Newark Bishop Jethro James Announces Opposition to Legalization of Recreational Marijuana

Newark Bishop Jethro James Announces Opposition to Legalization of Recreational Marijuana

On MLK Day, Bishop James to Issue a Call-to-Action for Religious Leaders to Speak out Against Social Injustice of Marijuana Legalization

NEWARK – Saying he won’t stand by while Big Marijuana attempts to profit off of New Jersey’s vulnerable communities, Bishop Jethro C. James, Jr., Senior Pastor of Paradise Baptist Church in Newark and President of the Newark/North Jersey Committee of Black Churchmen, announced he will join New Jersey Responsible Approaches to Marijuana Policy (NJ-RAMP) as a Senior Advisor.

During his Martin Luther King Day remarks on Monday, Bishop James will issue a call-to-action to all religious leaders across different faiths to speak out against the legalization of recreational marijuana in New Jersey.

“On Martin Luther King Day, I am calling on all religious leaders to speak out against this terrible policy that would only further hurt minority communities by bringing more drugs into our neighborhoods and our homes,” said Bishop James. “Dr. King would have found it unconscionable to allow the Big Marijuana industry to profit off of our cities and vulnerable communities.  Make no mistake, legalizing recreational marijuana is not social justice – it’s social injustice.  What we need is criminal justice reform, as well as advanced education in training of law enforcement to address the disproportionate arrests of minorities.”

“We are so grateful that Bishop James, a respected religious figure in the state, recognizes the moral obligation to speak out against drug policies that would hurt our children, families, and communities,” said Rep. Patrick Kennedy, a supporter of NJ-RAMP.  “Just as the Kennedy family supported the efforts of Martin Luther King, Jr, we strongly support the efforts of Bishop James and other religious leaders to protect our communities from the negative consequences of marijuana commercialization.”

“We’ve seen significant proof that marijuana legalization is not the step forward for social justice that’s promised,” said Dr. Kevin Sabet, a former drug policy advisor to President Obama. “In fact, it’s just the opposite, as the marijuana industry routinely targets vulnerable communities as its profit centers.  Just take a look at Denver, where the number of pot shops littering the city is greater than the number of McDonalds and Starbucks combined.”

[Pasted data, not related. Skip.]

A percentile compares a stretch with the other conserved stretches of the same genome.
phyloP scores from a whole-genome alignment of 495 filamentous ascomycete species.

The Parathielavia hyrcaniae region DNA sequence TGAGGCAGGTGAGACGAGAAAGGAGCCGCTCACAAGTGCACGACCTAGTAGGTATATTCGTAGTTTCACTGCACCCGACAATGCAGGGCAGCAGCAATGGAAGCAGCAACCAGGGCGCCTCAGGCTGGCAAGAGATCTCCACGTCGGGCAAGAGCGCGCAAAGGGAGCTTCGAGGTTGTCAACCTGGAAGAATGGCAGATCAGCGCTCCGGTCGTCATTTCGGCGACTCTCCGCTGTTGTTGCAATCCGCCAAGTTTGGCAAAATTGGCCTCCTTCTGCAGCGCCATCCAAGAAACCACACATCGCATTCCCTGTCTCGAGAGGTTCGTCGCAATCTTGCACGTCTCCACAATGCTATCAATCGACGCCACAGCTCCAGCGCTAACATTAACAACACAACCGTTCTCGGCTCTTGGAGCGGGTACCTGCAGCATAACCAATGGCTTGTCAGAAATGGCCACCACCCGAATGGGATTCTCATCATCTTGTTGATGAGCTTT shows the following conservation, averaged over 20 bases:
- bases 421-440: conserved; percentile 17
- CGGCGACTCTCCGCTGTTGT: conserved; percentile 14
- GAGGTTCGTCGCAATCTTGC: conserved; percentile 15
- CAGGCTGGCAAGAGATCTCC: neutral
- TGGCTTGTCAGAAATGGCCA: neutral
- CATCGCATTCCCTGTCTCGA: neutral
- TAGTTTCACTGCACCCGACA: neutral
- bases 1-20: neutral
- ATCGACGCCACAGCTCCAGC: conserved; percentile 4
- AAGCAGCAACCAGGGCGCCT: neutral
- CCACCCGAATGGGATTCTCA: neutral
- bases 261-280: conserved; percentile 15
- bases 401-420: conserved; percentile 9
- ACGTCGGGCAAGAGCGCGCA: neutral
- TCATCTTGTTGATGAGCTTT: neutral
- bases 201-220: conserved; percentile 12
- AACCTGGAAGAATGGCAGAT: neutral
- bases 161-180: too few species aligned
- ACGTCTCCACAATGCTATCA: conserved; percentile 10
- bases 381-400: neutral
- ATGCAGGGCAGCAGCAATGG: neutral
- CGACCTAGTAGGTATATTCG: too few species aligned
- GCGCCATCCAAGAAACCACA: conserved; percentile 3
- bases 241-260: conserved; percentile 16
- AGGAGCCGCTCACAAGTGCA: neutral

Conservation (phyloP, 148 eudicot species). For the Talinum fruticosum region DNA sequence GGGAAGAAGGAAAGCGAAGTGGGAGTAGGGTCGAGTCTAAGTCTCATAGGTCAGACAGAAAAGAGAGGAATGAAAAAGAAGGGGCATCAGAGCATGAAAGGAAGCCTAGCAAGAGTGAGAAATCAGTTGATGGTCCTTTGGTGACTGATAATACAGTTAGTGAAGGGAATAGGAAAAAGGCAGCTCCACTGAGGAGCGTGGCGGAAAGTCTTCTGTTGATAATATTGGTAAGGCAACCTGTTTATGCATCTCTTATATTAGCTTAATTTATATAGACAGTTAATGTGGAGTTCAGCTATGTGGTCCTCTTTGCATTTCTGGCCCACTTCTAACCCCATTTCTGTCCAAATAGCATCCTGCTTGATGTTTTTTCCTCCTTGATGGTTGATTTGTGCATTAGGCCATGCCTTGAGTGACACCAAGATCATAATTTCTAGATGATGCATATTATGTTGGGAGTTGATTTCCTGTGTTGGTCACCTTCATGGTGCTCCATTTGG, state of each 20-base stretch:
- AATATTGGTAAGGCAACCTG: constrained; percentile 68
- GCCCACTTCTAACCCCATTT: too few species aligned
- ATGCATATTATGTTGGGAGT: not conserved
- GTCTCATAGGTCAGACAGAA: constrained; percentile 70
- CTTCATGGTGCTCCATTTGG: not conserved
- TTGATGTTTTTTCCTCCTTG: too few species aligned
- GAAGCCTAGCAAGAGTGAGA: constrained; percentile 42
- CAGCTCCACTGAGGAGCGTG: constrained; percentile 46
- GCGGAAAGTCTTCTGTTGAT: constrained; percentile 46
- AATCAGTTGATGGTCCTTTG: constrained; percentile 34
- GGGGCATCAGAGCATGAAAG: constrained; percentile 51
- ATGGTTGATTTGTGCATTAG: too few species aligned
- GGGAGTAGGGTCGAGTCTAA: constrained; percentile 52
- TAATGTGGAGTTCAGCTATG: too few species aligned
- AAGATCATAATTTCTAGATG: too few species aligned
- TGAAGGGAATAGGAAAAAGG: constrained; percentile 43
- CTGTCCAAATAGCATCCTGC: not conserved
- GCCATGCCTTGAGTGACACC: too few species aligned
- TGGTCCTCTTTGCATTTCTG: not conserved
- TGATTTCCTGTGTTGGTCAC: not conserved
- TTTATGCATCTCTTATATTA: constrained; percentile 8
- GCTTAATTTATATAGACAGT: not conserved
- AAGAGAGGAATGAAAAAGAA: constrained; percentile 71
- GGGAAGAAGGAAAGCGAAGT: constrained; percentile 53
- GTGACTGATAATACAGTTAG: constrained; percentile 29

According to the Colorado Department of Public Safety, in the two years after Colorado legalized marijuana, the number of Hispanic and African American kids arrested for marijuana-related offenses rose 29 and 58 percent, respectively.  In the same period, the number of white kids being arrested for identical crimes dropped eight percent.  NJ-RAMP supports decriminalization and legislation with compassion toward minorities disproportionately affected by drug charges and those suffering from substance abuse disorders.

Bishop James will be addressing the issue in his Martin Luther King Day remarks on Monday, January 16, 2018 at Paradise Baptist Church, 348 – 352 15th Avenue, Newark, NJ 07103 at 11 am.  Doors open at 10 am and the media is invited to attend.  Please contact Jeanette Hoffman at for more information.

About NJ-RAMP:  NJ-RAMP is a coalition of individuals and associations who believe that the health, safety and economic consequences of recreational marijuana legalization far outweigh the perceived social benefits. The grassroots organization consists of medical doctors, community groups, treatment providers, drug prevention professionals, business owners, law enforcement officers, parents, religious leaders, and many others.

About Bishop Jethro C. James, Jr:  Bishop James is President of the Newark/North Jersey Committee of Black Churchmen. He is also a member of several civic and fraternal organizations and is very active within the community. He serves as a chaplain for the Newark Police and New Jersey State Police Departments, Special Advisor to New Jersey State Attorney General on Minority Recruitment for State Police, member of the Faith Based Committee on Homeland Security and he has been appointed by the Supreme Court of the State of New Jersey to serve as a member of the Attorney Legal Ethics Committee. In addition, he serves as Chairperson of the Human Services Advisory Council of Essex County, Chairperson of the Appropriations Committee of FEMA (Federal Emergency Management Agency) along with a host of other affiliations. He is also the Spokesperson for Safe Stop NJ



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